I arrive in London in the depth of an icy winter and check into my usual room at Dr Whipnade’s residence. Next morning, I hike across Regent’s Park to the home of Richard E Grant, the actor and substance-sniffer. He arrives at the door in his dressing gown and greets me with a glazed expression on his face.
“Good morning, Richard,” I say. “I have a particularly aromatic specimen for you. It’s from the land of your birth.”
“What?” he mumbles. “Oh, yes, come into the lounge. Don’t mind me, GB, I’m always like this in the morning.”
When we are seated, I hand him an airtight plastic box containing the Purple Pansy of Swaziland. He pulls off the lid, sticks in his nose and takes a deep breath.
“Exquisite, GB!” he murmurs. “I won’t need to use my Vicks inhaler until tea time.”
“I thought you’d like it,” I remark. “So what’s the news, Richard?”
“The news!” he exclaims. “I’ll tell you what the fucking news is! The students have been rioting! Swarms of them took to the streets, defacing monuments and hurling flower pots. Can you imagine wasting good flower pots like that? It’s a good thing it’s not summer, or the streets would be stinking with their horrible fucking body odour!”
“Couldn’t the police control them?” I ask.
“Oh, they arrested a few and whacked a few others on the head, but it didn’t deter them one iota. They outwitted the plods by splitting into hunting parties and running amok in different directions. A particularly vile posse rampaged down Regent’s Street and ambushed the limousine of Prince Charles and Camilla. They forced them out of their car, and one of the hooded ruffians pinched Camilla on the arse. I saw the whole thing from outside Banana Republic – you should have seen the look on her face!”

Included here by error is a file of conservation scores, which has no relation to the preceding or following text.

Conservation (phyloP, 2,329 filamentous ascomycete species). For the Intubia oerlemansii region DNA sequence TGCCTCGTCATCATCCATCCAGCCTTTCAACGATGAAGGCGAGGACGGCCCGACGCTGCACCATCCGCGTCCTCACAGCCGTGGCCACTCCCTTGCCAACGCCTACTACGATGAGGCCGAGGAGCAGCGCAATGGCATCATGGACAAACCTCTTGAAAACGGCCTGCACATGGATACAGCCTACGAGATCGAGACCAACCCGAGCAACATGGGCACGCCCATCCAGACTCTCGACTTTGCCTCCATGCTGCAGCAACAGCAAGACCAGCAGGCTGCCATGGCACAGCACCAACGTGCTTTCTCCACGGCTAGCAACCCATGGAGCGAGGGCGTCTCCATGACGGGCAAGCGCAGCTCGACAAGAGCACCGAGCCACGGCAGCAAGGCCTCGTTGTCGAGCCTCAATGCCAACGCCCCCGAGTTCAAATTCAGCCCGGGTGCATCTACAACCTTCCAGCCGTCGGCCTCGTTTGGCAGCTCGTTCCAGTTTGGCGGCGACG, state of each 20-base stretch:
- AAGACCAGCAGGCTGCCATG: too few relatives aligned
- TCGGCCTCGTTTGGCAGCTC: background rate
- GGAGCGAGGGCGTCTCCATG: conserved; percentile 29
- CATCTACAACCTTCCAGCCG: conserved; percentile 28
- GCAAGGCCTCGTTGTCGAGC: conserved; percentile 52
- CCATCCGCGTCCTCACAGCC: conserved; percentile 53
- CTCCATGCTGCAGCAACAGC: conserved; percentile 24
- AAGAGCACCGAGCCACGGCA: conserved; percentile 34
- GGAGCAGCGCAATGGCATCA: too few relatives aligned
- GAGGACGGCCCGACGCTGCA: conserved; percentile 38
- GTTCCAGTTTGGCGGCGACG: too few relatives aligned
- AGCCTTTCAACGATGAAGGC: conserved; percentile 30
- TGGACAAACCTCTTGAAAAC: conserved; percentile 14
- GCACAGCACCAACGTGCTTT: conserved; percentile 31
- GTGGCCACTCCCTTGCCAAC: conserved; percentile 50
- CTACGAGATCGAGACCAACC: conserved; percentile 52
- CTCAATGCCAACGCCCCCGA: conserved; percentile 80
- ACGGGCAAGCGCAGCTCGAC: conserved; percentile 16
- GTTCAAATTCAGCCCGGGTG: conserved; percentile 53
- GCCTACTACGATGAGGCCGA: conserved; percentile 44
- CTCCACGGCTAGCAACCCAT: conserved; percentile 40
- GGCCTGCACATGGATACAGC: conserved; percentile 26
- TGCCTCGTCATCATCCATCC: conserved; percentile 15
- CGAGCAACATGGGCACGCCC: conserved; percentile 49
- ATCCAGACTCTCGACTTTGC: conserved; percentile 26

“Unauthorised contact with Camilla’s posterior is a serious breach of protocol,” I remark. “Even her butler needs a royal warrant to do that. The student who committed the outrage will have to be exiled when Charles becomes the sovereign. You can’t have someone openly boasting that he’s goosed the Queen of England.”
“Well, they’ve hushed it up pretty well so far,” says Richard. “The unofficial cover story is that someone poked her with a stick. I’m keeping my lips firmly sealed so as not to ruin my chances of a knighthood.”
“Very wise, Richard.” I remark. “Speaking of knighthoods, how’s the career going? Seen any good scripts lately?”
“I’ve read a great one for a remake of King Solomon’s Mines that’s true to the original novel. I’ve already turned down the part of Alan Quartermain so I can audition for the role of Gagool the witch-smeller.”
I stare at Richard for a sign that he’s jesting, but his earnest face indicates otherwise.
“You are aware that Gagool is a black woman aged somewhere between 120 and 240?” I say.
“That’s exactly why I should play her!” he insists. “I’ll never broaden my range if my on-screen persona is always some toffee-nosed Englishman who speaks like a 1950s newsreader.”
Unable to refute his arguments, I wish him good luck and bid him a fond farewell. On the way back, I spot a couple of hungry students foraging in the snow for dead rodents. It being Christmas, I invite them home for a bowl of broth and a shampoo. They accept my offer eagerly and walk behind me as a gesture of respect. I tell them to maintain a distance of ten feet and keep their hands in their pockets.
Gorilla Bananas wishes his readers a Merry Christmas. He will a return in the New Year after a two week holiday break.
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